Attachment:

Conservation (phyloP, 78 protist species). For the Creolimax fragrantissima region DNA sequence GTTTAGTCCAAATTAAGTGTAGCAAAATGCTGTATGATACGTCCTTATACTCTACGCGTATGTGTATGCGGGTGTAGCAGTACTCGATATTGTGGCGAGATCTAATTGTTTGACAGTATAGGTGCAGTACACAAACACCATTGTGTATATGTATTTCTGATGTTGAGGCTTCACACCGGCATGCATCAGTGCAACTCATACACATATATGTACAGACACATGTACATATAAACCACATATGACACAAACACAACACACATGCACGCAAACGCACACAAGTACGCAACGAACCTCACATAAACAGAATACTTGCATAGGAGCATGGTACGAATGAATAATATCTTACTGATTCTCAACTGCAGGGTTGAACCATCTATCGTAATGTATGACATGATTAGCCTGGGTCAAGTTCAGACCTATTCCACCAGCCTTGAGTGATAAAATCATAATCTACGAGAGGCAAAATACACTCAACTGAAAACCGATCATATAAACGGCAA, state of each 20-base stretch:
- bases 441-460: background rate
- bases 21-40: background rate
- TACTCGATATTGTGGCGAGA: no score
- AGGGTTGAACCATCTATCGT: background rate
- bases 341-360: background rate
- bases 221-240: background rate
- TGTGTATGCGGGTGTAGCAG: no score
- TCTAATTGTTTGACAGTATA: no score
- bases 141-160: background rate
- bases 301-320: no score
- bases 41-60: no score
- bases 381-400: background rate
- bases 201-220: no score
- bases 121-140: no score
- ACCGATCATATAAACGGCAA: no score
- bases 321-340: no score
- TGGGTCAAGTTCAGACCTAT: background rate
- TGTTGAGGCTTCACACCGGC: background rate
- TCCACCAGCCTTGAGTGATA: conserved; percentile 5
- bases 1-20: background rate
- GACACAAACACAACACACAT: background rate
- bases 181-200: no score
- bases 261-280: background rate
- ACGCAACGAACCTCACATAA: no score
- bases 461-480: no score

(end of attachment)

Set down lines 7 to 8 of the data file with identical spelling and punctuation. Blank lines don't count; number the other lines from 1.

- bases 221-240: background rate
- TGTGTATGCGGGTGTAGCAG: no score